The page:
As with the EADS-BAE Systems merger, the FCAS project is underpinned by a major question about the strength of true European ambitions. Shortly after the Scholz government announced the creation of a €100 billion Defence Fund, Germany revealed its choice for the F-35s in order to modernise its air capacity…

The energy nightmare

At the Davos Forum, Chancellor Scholz confirmed his country’s determination to put an end to Russian oil imports by the end of this year and to intensify its efforts to find alternative sources of energy to gas. Nord Stream 2 had been stopped at the beginning of the invasion of Ukraine.

The facts of the problem for Germany and for Europe as a whole are sufficiently well known that they are not discussed in detail. Germany, which has abandoned the civilian nuclear industry and has always planned – despite the Ukrainian crisis – to close its last power plants, is currently dependent on more than 50% of Russian gas imports and even coal imports from Russia. Moreover, it has not given up the exploitation of its coal mines, so it is clearly the first polluting country in Europe.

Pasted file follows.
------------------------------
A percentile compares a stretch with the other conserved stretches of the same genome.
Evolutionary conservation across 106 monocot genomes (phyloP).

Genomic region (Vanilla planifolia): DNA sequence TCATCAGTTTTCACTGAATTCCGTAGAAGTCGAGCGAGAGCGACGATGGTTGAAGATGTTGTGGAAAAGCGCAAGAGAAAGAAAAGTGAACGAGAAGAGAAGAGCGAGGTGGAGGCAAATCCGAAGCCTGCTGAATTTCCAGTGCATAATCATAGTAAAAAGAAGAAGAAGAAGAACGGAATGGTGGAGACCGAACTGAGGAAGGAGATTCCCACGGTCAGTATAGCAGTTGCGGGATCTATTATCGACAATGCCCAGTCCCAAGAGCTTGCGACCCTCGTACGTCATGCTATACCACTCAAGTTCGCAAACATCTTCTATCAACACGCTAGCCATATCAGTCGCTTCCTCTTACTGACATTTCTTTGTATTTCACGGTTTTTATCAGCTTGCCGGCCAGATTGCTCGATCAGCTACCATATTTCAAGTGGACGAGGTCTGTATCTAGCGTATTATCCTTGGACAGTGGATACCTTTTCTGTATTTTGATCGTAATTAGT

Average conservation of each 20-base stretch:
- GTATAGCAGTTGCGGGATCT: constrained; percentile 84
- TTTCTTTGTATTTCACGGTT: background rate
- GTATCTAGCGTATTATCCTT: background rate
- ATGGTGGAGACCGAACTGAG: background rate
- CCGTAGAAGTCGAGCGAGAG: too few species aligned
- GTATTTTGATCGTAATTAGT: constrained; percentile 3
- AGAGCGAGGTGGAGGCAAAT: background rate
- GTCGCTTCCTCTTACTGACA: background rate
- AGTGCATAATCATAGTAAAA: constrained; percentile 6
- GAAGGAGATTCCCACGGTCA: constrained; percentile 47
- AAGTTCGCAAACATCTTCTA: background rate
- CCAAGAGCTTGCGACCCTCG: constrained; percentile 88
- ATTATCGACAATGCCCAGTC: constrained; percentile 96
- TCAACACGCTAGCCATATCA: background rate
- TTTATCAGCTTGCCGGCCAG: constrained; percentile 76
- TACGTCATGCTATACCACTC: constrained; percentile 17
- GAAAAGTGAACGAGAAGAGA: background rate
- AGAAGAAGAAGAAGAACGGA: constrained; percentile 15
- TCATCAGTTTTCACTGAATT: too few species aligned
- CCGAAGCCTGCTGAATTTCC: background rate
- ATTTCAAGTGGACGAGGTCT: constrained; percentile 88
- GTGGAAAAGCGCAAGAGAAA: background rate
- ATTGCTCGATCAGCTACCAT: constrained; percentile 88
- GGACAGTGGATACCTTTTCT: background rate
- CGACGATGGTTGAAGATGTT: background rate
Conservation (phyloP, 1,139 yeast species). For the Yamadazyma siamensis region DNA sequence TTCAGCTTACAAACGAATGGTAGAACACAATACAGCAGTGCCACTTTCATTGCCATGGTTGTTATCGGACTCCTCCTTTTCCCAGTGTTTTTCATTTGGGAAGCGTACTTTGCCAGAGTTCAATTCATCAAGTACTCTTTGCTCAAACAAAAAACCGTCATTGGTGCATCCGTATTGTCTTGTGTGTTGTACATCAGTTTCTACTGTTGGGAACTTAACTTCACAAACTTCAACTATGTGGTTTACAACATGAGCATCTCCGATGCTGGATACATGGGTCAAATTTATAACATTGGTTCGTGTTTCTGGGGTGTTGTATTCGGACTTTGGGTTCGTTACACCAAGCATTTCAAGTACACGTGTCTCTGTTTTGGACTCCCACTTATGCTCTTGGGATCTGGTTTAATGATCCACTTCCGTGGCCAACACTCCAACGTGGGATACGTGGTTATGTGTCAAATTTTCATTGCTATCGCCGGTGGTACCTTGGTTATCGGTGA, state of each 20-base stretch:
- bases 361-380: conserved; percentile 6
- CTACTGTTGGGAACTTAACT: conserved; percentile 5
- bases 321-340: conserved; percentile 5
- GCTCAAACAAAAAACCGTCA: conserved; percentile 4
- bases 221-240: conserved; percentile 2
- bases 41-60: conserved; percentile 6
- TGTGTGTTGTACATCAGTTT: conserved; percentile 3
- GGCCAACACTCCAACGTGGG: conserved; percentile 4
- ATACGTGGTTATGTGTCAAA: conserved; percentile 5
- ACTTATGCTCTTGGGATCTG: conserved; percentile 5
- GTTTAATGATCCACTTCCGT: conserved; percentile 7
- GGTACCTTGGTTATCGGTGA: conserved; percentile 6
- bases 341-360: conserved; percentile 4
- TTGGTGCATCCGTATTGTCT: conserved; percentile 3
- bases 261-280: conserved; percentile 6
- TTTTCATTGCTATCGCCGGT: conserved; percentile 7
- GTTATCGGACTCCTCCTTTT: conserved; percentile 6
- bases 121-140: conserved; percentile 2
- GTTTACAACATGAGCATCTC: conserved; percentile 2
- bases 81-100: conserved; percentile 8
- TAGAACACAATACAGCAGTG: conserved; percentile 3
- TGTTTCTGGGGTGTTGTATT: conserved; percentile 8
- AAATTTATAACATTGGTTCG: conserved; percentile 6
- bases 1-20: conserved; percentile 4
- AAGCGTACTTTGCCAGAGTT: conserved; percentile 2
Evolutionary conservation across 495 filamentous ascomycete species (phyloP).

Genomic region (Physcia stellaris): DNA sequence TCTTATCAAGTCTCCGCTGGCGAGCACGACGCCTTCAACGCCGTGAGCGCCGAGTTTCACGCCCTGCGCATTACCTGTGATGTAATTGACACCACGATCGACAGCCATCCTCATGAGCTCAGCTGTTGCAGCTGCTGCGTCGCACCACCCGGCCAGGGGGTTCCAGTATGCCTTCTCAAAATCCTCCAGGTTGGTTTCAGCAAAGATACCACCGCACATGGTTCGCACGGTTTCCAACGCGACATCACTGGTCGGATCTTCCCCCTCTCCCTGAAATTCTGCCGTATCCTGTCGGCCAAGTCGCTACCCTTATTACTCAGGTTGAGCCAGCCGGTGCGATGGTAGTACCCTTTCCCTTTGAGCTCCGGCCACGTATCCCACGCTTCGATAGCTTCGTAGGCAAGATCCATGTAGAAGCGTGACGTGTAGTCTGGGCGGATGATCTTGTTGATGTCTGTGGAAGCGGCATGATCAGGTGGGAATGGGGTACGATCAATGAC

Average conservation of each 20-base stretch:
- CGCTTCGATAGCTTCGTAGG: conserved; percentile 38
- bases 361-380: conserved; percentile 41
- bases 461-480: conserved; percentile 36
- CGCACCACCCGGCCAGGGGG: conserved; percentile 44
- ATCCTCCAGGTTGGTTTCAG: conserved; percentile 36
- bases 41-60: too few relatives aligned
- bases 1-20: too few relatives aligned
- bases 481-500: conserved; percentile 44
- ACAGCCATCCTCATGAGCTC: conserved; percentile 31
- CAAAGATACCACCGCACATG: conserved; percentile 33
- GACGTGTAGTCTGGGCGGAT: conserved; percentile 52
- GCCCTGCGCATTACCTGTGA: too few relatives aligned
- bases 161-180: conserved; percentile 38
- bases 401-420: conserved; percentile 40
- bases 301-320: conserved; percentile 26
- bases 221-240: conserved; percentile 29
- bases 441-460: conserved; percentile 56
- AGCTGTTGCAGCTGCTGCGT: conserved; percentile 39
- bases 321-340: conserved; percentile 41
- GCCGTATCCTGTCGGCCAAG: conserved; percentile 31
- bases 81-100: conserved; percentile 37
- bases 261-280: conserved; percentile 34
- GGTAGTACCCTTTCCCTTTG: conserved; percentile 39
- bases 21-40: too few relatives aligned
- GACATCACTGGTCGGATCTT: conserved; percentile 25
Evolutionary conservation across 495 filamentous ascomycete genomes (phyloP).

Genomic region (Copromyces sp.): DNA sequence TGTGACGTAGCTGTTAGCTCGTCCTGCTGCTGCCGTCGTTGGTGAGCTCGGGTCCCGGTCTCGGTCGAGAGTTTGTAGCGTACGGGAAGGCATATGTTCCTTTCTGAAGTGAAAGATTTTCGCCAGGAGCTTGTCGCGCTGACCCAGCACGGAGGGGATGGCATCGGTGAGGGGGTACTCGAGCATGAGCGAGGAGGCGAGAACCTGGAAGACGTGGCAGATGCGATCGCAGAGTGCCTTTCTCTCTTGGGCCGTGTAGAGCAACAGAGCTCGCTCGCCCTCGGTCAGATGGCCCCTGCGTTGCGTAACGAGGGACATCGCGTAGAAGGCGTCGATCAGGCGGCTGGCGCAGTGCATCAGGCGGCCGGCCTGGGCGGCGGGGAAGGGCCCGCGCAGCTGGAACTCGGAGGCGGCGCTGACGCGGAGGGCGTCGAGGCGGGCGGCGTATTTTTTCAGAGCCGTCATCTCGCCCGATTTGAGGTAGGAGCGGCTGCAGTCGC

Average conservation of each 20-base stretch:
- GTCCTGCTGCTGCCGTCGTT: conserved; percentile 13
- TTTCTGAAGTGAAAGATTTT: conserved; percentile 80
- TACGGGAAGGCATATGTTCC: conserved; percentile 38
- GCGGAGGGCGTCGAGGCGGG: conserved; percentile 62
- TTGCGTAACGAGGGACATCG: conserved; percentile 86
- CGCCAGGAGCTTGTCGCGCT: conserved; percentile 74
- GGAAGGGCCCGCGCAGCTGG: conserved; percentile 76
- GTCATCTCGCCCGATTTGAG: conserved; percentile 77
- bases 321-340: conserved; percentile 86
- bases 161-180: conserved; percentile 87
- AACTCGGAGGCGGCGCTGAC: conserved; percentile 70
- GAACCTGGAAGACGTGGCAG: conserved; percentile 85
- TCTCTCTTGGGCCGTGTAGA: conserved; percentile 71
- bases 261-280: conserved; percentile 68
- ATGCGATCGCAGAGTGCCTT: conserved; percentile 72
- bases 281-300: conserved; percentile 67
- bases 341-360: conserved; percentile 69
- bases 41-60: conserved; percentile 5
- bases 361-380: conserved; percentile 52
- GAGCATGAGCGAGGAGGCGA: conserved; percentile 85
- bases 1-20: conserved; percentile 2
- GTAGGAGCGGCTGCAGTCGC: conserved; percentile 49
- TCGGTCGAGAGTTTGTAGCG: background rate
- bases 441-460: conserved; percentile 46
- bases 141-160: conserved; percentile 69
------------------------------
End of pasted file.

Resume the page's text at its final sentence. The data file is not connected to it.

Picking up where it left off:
To put it in a nutshell, Germany has built its economy on the principle of “buy from Russia, sell to China”. It was a question of obtaining relatively cheap energy based on fossil materials, while developing considerable trade surpluses (cf. €172 billion in 2021, while the balance of goods and services of France was in deficit in the same year for an amount of €53.2 billion, or 2.3% of GDP). The current situation on the European continent requires painful adjustments in this context.


After years of “Merkelism”, whose anaesthetic character, if not erroneous choices, are now being measured, Germany is not just wondering and continuing to “oscillate” between its strong anchorage in the West and its interests in the East. It also makes fundamental decisions. We must respect the pace of its evolution if not of the great shift taking place before our eyes. 



Afin de vous faire profiter de la meilleure expérience utilisateur, notre site Internet utilise des cookies. Cliquez sur "J'accepte" pour poursuivre votre navigation.